(This analysis was also published in The Conversation.)
Yemen is once again at the centre of a major terrorist threat. The Yemeni government has announced the uncovering of a major Al-Qaeda in the Arabian Peninsula (AQAP) plot aimed at the country’s critical oil and port infrastructure and deployed armed forces to protect potential target sites (including Western embassies in the capital, Sana’a).
What started with a world-wide US terror alert and embassy closures last week, quickly became focused on Yemen, at least in the sense that the most serious threat was located there. The UK and US not only closed their embassies (alongside France and Germany) but also withdrew diplomatic staff, and the UK urged British nationals to leave the country.
So, Yemen is again making headlines for all the wrong reasons. The current government has struggled for some time to cope with two insurgencies, in-fighting within the armed forces, and a potent threat from AQAP – widely considered as the most potent and dangerous of the terror group’s “branches” across the Middle East and North Africa. And, yet Yemen has been frequently, and so far correctly, hailed as the only one of the Arab Spring countries in which regime change has been the outcome of an internationally facilitated agreement leading to a National Dialogue Conference rather than of a violent uprising.
There are different ways of looking at this, still evolving, situation. On the one hand, there appears to be significant evidence of a major resurgence of al-Qaeda and its affiliates in Yemen and beyond. This is obvious from a number of events over the past few weeks, from the prison breaks in Libya, Iraq, and Pakistan to the continuing escalation of violence in Iraq in particular, where July saw the largest loss of life as a consequence of terrorist attacks since the height of the sectarian civil war that had gripped the country between 2006 and 2008 (and has continued at lower levels of monthly casualty figures ever since).
In this view, local and international strategies to defeat, or at least effectively contain, the threat from al-Qaeda and violent Islamic extremism more generally, have failed and need urgent reassessment and recalibration. This would in particular include the use of drones, which, so far, had been considered as reasonably effective in degrading AQAP’s capabilities in Yemen.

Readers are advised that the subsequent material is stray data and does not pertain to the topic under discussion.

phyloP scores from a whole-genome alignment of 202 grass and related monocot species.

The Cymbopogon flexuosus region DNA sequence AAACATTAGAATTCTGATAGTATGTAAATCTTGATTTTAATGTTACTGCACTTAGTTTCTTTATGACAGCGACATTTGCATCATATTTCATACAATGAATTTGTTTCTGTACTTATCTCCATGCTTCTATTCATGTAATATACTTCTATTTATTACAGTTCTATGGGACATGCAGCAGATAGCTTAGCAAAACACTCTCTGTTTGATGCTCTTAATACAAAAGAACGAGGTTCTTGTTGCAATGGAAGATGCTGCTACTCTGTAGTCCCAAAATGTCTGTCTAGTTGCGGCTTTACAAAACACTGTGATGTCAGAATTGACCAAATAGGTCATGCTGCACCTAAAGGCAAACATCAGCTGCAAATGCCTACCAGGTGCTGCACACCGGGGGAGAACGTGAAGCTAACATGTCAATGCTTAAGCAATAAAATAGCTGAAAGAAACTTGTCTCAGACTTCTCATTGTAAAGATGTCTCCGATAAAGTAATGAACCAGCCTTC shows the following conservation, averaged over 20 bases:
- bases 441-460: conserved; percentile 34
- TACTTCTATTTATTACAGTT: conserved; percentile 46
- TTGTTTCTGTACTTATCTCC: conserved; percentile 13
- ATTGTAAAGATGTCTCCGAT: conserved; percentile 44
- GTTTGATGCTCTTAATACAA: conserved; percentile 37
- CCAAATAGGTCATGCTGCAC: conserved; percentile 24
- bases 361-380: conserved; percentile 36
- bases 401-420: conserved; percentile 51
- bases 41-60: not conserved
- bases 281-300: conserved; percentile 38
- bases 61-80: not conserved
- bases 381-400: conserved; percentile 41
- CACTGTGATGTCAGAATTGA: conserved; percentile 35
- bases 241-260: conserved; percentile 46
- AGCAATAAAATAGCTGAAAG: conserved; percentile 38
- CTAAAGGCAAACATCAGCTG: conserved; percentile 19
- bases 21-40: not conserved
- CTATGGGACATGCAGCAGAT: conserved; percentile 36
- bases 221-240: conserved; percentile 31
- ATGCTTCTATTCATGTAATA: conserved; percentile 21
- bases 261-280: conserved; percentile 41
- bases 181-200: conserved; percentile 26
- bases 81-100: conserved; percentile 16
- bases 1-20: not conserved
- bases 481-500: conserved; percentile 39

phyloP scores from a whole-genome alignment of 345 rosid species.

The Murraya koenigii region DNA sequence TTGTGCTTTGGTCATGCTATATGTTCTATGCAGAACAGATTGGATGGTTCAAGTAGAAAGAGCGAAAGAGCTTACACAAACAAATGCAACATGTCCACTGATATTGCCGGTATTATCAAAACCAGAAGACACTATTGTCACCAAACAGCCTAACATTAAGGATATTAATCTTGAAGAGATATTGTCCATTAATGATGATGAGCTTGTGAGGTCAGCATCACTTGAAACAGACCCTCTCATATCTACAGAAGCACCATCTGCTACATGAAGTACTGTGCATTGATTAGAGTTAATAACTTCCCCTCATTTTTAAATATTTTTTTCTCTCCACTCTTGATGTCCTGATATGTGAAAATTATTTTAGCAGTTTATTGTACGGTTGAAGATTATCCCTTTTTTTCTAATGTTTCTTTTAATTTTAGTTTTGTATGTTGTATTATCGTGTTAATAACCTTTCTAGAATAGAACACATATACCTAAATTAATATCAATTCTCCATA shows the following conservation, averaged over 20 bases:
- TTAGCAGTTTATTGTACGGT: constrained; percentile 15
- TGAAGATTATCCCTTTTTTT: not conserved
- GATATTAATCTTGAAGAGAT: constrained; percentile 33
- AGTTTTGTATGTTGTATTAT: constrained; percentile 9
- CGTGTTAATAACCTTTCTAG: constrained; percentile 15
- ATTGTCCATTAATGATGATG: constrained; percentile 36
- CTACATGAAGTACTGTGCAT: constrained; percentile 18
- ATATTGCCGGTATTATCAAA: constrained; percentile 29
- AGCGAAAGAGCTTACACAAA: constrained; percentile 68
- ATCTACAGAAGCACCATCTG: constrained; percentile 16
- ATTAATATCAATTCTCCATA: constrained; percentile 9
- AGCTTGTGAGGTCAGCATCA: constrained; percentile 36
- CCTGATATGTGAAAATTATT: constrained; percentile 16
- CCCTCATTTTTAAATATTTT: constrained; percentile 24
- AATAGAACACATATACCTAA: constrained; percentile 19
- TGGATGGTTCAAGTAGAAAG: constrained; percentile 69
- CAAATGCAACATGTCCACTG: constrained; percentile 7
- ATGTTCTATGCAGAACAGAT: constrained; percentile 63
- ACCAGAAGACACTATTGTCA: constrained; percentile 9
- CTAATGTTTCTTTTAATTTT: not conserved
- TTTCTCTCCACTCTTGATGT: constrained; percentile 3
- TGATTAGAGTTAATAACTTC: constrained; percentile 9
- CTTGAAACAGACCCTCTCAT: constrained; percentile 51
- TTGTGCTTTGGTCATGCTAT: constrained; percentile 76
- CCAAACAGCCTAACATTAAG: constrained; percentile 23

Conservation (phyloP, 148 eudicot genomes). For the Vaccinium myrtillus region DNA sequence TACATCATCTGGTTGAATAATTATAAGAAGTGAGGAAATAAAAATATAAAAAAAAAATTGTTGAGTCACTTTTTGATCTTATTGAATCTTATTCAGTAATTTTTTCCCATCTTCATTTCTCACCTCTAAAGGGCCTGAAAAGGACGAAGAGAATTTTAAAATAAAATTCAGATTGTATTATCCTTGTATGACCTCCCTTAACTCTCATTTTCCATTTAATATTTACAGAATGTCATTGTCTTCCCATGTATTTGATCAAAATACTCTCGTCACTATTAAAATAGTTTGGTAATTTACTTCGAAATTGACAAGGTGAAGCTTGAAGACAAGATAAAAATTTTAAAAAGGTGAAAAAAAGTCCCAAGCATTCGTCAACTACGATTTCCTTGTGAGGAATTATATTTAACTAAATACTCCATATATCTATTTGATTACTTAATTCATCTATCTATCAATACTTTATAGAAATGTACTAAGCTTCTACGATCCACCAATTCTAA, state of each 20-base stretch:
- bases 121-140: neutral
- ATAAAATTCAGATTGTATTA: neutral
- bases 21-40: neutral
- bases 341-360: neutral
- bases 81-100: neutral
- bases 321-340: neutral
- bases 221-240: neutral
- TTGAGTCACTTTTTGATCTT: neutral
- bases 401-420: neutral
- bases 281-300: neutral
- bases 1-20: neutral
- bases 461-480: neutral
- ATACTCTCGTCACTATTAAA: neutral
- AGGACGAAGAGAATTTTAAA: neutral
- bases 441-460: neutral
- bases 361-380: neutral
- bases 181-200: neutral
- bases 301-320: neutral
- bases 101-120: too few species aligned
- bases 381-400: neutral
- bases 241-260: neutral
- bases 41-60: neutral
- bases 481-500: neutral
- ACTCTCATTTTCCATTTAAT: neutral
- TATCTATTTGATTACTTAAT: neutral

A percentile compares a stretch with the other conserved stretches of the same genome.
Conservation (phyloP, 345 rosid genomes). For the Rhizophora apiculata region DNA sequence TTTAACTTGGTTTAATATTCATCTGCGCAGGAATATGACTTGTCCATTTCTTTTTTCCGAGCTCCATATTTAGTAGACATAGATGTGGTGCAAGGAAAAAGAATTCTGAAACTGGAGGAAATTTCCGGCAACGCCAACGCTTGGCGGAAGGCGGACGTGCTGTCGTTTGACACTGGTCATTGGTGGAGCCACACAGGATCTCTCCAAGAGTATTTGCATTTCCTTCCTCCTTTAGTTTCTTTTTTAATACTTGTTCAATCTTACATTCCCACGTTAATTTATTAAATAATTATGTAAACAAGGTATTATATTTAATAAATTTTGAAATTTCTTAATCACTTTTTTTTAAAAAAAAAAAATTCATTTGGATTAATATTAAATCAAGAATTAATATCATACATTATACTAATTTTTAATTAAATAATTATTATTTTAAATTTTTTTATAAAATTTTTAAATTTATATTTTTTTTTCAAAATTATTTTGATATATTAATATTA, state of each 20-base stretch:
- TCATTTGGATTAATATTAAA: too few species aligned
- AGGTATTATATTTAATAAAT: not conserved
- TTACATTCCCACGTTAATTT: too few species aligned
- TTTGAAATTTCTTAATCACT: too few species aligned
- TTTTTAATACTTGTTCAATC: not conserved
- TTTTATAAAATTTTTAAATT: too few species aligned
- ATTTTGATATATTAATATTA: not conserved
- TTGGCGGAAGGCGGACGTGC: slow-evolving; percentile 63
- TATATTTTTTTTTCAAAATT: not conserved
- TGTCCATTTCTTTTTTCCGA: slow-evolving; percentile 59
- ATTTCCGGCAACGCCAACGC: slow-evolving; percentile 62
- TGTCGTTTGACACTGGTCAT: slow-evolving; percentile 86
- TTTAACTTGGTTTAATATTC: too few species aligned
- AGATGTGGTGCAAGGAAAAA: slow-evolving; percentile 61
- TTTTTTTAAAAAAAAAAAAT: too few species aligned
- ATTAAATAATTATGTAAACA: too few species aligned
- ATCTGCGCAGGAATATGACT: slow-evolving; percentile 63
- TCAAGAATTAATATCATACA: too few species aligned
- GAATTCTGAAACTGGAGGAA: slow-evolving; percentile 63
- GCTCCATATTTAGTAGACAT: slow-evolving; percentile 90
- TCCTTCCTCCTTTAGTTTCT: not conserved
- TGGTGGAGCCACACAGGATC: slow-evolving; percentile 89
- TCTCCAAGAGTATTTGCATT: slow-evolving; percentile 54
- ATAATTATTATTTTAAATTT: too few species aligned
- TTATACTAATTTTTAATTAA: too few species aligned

A second perspective of recent events in Yemen, would, while acknowledging the continuing threat from AQAP, accept that no actual international strikes by the terror group happened. Monitoring and surveillance efforts provided the critical intelligence that allowed the preventive actions by the Yemeni government and its Western partners that we have witnessed since last week and effectively curtailed the ability of AQAP to execute any attack plans it might have had.
It may seem awfully convenient that this intelligence-based success of foiling an allegedly major plot in a geostrategically very important country comes right at a time when the debate over US surveillance policies is especially heated. Yet, conspiracy theories to one side, AQAP has long been considered a particularly dangerous al-Qaeda affiliate as it had been linked to most of the recent international plots (such as the attempt, in 2010, to smuggle bombs hidden in printer cartridges onto airplanes) from the terror network, all of which were foiled.
While the group had remained more locally focused for some time, it was never completely defeated by either US drone strikes or a Yemeni government ground offensive in the country’s restive southern provinces. Such an interpretation of events, thus, would readily accept the failure to defeat al-Qaeda and its allies, but argue that Western strategies to manage the threat it poses have succeeded so far in preventing attacks on Western interests.
Taking the long view
A third view would take a longer historical perspective of events. We must remember that the entire region has undergone several dramatic shifts over recent decades.
First, there was the Soviet invasion of Afghanistan, its defeat and withdrawal about a decade later and the long (and ongoing) Afghan civil war that followed it. Meanwhile, the first Gulf War pulled in the US and its allies – this was accompanied by the rise of al-Qaeda and 9/11 which led to the US invasions of Afghanistan and Iraq. All the while the ups and downs of the Israeli-Palestinian peace process have rumbled on – often in the background. Most recently the region has undergone more profound change as a result of the Arab Spring and its aftermath across the Middle East and North Africa.
This has led to systemic and lasting instability and rapidly increasing sectarianism in an area where governments are generally unable to elicit genuine popular support and loyalty from their populations and in which the West has interests but increasingly less leverage to shape events. These are the conditions that have facilitated the rise of al-Qaeda as a major international security threat, rooted in the radicalisation of the few, but linked to the disillusionment of the many.
Unless these conditions are changed, the threat can at best be contained. Western powers can and must play a key role in containment, if only to create the space in which local political, religious, civic, and business leaders can eradicate the fertile ground of regime illegitimacy from which al-Qaeda will otherwise, more likely than not, rise and rise again.